Master the topics, principles, and key concepts that are associated in every topic and sub-topic. For instance, if the syllabus on Labor Law only states “just causes”, there are many associated concepts under it, such as serious misconduct, willful disobedience, gross and habitual neglect of duty. In turn, these associated concepts have their own principles and rules, and so on.

Related to this, and this is key, you should have your own customized bar exam syllabus, which will be your personal reviewer on the day of your bar exam. I highly recommend typing on Mircosoft Word the syllabus (so you are forced to know the contents), and providing enough spaces in between topics and sub-topics so you can handwrite key words, phrases, and clauses.

You do this, rinse and repeat, for all bar exam subjects and you should do pretty well in your bar exam.

8. Not knowing who your enemy is.

While this sounds weird, not knowing yourself can be your downfall.

Advice: Know your strengths and weaknesses.

I am talking both personally and what you know.

On a personal level, learn what makes you perform well in terms of studying and reviewing. We all have our own preferences and sometimes it is unique to us. In my case, I usually went to the foodcourt of SM North in the morning to study until lunch because I can focus more if there is a background noise (indecipherable chattering of people) in contrast with the deafening silence of a library which makes me fall asleep.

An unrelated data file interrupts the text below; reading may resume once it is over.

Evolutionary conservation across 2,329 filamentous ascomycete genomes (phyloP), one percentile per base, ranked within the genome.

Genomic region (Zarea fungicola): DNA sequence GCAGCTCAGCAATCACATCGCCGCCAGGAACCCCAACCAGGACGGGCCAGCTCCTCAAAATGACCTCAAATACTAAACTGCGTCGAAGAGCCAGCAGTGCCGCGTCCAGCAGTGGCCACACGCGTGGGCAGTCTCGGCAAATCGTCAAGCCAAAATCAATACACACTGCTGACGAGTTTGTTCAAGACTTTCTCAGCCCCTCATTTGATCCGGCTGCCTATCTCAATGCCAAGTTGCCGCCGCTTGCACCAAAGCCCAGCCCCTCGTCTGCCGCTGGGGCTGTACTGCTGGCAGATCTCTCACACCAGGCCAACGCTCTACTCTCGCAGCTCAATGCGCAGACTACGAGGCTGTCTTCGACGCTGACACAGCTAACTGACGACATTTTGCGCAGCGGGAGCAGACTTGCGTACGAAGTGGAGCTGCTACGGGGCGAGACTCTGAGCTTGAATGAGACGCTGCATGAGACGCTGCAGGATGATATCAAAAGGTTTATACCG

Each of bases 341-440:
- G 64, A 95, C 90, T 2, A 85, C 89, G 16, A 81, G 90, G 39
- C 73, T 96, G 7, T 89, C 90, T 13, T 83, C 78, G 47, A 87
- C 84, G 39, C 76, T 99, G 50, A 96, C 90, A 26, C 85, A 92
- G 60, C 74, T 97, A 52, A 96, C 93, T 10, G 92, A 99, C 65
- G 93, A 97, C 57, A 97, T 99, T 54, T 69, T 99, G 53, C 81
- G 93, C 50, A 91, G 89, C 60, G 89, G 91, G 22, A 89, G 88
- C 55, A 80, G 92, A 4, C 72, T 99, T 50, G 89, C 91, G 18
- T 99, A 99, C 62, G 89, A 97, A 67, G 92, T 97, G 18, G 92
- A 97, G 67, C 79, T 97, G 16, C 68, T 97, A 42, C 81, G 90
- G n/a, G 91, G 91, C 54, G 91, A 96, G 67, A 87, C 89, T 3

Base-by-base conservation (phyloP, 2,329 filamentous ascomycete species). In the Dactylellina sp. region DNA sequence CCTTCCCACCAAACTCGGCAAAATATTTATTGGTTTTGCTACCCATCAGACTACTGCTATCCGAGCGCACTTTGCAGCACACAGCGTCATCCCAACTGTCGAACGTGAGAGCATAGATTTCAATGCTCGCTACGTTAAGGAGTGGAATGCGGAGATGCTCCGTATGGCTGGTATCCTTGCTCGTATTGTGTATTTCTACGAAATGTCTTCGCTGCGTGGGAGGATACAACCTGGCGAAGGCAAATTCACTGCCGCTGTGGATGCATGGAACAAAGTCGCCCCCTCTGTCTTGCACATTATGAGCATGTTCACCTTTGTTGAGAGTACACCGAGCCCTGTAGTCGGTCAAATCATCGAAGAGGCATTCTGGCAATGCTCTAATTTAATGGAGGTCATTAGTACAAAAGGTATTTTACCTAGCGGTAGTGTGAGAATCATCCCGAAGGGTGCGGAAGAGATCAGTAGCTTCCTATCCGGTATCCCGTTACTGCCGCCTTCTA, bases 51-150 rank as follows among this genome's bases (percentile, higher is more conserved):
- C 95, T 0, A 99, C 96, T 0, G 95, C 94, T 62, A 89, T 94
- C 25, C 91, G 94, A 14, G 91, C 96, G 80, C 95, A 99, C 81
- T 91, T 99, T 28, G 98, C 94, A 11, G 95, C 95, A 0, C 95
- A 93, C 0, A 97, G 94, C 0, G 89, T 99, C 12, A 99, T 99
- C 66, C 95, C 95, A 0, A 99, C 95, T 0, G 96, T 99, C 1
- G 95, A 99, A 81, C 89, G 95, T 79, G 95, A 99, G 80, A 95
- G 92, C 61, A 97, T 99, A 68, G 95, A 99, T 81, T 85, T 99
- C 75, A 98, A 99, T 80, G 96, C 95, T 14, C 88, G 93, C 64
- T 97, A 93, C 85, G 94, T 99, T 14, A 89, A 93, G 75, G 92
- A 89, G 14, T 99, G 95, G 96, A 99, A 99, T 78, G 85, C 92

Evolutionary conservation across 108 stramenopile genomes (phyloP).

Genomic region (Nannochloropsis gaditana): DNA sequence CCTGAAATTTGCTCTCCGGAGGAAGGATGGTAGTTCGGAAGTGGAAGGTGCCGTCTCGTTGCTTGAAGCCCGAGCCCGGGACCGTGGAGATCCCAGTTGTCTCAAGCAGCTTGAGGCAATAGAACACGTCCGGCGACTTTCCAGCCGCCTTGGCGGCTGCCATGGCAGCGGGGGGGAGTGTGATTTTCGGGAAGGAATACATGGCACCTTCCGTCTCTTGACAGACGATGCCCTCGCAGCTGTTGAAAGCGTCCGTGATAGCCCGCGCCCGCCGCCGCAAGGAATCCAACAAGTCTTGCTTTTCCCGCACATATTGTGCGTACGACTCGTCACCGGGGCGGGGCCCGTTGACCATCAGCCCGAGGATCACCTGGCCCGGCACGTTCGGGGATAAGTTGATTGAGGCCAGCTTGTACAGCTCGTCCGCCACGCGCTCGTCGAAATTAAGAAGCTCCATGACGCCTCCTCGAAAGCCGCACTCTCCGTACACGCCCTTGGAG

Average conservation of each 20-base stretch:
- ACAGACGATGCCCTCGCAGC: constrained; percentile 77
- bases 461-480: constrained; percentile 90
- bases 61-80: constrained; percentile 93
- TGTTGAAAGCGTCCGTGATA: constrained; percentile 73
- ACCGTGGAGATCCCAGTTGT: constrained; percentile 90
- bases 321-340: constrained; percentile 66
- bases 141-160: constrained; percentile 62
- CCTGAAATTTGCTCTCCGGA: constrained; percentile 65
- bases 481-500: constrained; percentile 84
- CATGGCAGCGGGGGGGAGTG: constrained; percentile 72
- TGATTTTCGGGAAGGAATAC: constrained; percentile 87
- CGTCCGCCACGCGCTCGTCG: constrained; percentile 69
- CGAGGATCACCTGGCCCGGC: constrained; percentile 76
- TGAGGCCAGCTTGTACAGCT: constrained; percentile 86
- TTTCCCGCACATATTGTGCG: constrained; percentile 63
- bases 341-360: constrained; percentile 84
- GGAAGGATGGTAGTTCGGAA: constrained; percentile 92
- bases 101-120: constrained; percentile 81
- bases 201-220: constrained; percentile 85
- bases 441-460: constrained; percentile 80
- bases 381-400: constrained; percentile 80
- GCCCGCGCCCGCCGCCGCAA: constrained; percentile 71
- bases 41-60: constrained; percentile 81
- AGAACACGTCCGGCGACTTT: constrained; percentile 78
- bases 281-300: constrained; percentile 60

In terms of what I know, I followed the approach of mastering the syllabus. I evaluated where I am strong and weak. Hence, I started focusing on my weak areas then went to my strong areas. No first reading, second and third, for me. I am not saying the 3 readings does not work. It may work for some, it just did not for me. It is just not how I study. (I am more of a visual guy. If I can imagine a concept in my mind, one reading is enough for me.)


In all, all the best!

P.S.: The bar exam does not define who you are. It is a license exam designed to test examinees whether they are ready to practice law.